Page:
I can hardly believe it's only been a year. I remember this day last year so well. It was such a calm day, the calm before the storm, I think. The next days and weeks left me so anxious. I was desperate for this baby girl. I prayed for the best outcome for our previous birth family and their darling baby. I could hardly function in my daily life because of this intense secret.

So much has happened since then. We made more family, got our little girl, changed jobs, and grew as a family. We traveled and learned so much. Our daughter has blessed our family in ways I never imagined. It's been an incredible year.

This morning I dressed my big girl in one of my favorite outfits, lace socks, and polka dot TOMS. I pulled her hair into a top pony and added a pink bow. Wesley wore his signature Super Wes shirt.

I received a new charm on my charm bracelet. I shared it on instagram yesterday. 
It's not all sunshine. In fact, this has been an incredibly challenging year. But it's always interesting to look back at the past year and reflect on the changes - good and bad - that have occurred. I don't know what this next year will bring, but most of my hopes it is less eventful than this past year! 
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Tuesday, April 14, 2015

Searching for Sunday

I was chosen a few months ago to review Rachel Held Evans latest book Searching for Sunday: Loving, Leaving, and Finding the Church. I've been a long-time admirer of her work including biblical womanhood, her blog, and her lesson in the animate series. I knew I would like this book because her work is always thoughtful and challenges me. I received a copy of this book at no cost, but all the opinions shared are my own. I finished the book a few weeks ago, but you can finally get your own copy today!

This review is hard for me to write. While I've had negative experiences with Christians, and negative experiences with churches, I've never had a bad church experience that caused me to leave. While a lot of this book really resonates with me, I've not had the experiences that she has. I've not left the church of my youth. I've not had any length of time outside of the church and I've never church-hopped. My husband and I have both worked in various (United Methodist) churches our entire adult lives, and likely will for many more years.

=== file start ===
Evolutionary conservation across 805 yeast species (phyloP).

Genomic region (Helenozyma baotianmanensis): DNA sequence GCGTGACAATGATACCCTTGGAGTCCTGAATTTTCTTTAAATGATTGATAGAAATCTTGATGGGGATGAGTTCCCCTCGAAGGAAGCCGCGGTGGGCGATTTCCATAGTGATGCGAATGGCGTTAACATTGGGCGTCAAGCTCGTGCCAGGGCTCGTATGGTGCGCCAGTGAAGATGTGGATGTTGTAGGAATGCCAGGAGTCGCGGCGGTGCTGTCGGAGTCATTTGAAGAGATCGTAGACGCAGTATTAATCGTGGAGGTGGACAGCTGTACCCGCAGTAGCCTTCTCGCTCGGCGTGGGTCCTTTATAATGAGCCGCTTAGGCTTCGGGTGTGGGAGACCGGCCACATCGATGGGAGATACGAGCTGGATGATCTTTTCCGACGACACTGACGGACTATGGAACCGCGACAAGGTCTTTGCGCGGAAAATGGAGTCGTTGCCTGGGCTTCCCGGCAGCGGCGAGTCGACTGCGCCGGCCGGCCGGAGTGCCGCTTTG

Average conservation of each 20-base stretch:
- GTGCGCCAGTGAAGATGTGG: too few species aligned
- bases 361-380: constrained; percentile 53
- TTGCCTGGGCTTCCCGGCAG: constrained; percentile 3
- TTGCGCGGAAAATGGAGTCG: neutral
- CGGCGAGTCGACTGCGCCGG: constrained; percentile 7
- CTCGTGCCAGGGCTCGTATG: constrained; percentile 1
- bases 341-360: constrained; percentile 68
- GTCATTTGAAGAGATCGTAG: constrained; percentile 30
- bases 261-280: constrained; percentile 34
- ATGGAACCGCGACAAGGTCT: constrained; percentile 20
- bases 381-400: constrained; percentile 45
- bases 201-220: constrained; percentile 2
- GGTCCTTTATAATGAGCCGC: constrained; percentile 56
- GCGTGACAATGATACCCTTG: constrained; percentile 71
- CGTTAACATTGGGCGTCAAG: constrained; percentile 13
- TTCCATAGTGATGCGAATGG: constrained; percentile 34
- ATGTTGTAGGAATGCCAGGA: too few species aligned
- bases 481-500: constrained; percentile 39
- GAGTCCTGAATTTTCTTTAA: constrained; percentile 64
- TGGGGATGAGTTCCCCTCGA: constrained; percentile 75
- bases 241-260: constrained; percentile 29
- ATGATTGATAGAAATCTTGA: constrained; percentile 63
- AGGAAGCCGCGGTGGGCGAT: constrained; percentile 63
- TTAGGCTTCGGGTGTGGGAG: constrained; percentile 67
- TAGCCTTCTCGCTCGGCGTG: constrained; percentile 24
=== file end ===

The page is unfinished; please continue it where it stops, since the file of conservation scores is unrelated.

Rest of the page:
But as an introvert, I struggle with the need to do church. Sometimes I just go through the motions because being with people is hard and messy. As an introvert, Rachel challenges my introvertedness and reminds me to be authentic and open because Jesus calls us to community.
Church needs to feel authentic. There needs to be depth, but that's messy and we are often scared of mess. While I've helped create authentic community, I've also stood in the way of it by not sharing my true self in church. 
So why do our churches feel more like country clubs than AA? Why do we mumble through rote confessions and then conjure plastic Barbie and Ken smiles as we turn to one another to pass the peace? What makes us exchange the regular pleasantries—“I’m fine! How are you?”—while mingling beneath a cross upon which hangs a beaten, nearly naked man, suffering publicly on our behalf?
Bam. Right?

This quote hit me between the eyes. She's exactly right. I rarely respond to "How are you?" with anything other than, "Great!" even when I'm exhausted, weary, or beat-up. But if I continue to respond with a superficial answer, how will I ever help cultivate the authentic community Jesus asks of me?

The best part of this book for me is that there aren't any answers. It feels more like Rachel and I are having coffee, lamenting and longing for authentic community. She shares her experiences and I share mine. We do not solve any problems, but rather explore and wrestle. We continue to come back to our need for the church and the things it can and should offer. We come back to the fact that we are both called to serve.

The book is outlined using the sacraments: baptism, confession, holy orders, communion, confirmation, anointing of the sick, and marriage. Through these topics, Rachel addresses the importance of the body of Christ and space to wrestle with faith. My favorite sections are holy orders and communion. Those concepts really appeal to me in my daily life and those are two areas where I am drawn more deeply into the church. I deeply believe that all are called. "Ultimately, all are commissioned. All are called. All belong to the holy order of God’s beloved. The hands that pass the peace can pass a meal to the man on the street." That's a tough call, but it is one we all have. Because I've wrestled with a call to ordination and have stood by my husband's side while he answers his, I'm especially interested in differences in call. Being called to ordination versus lay ministry is not superior.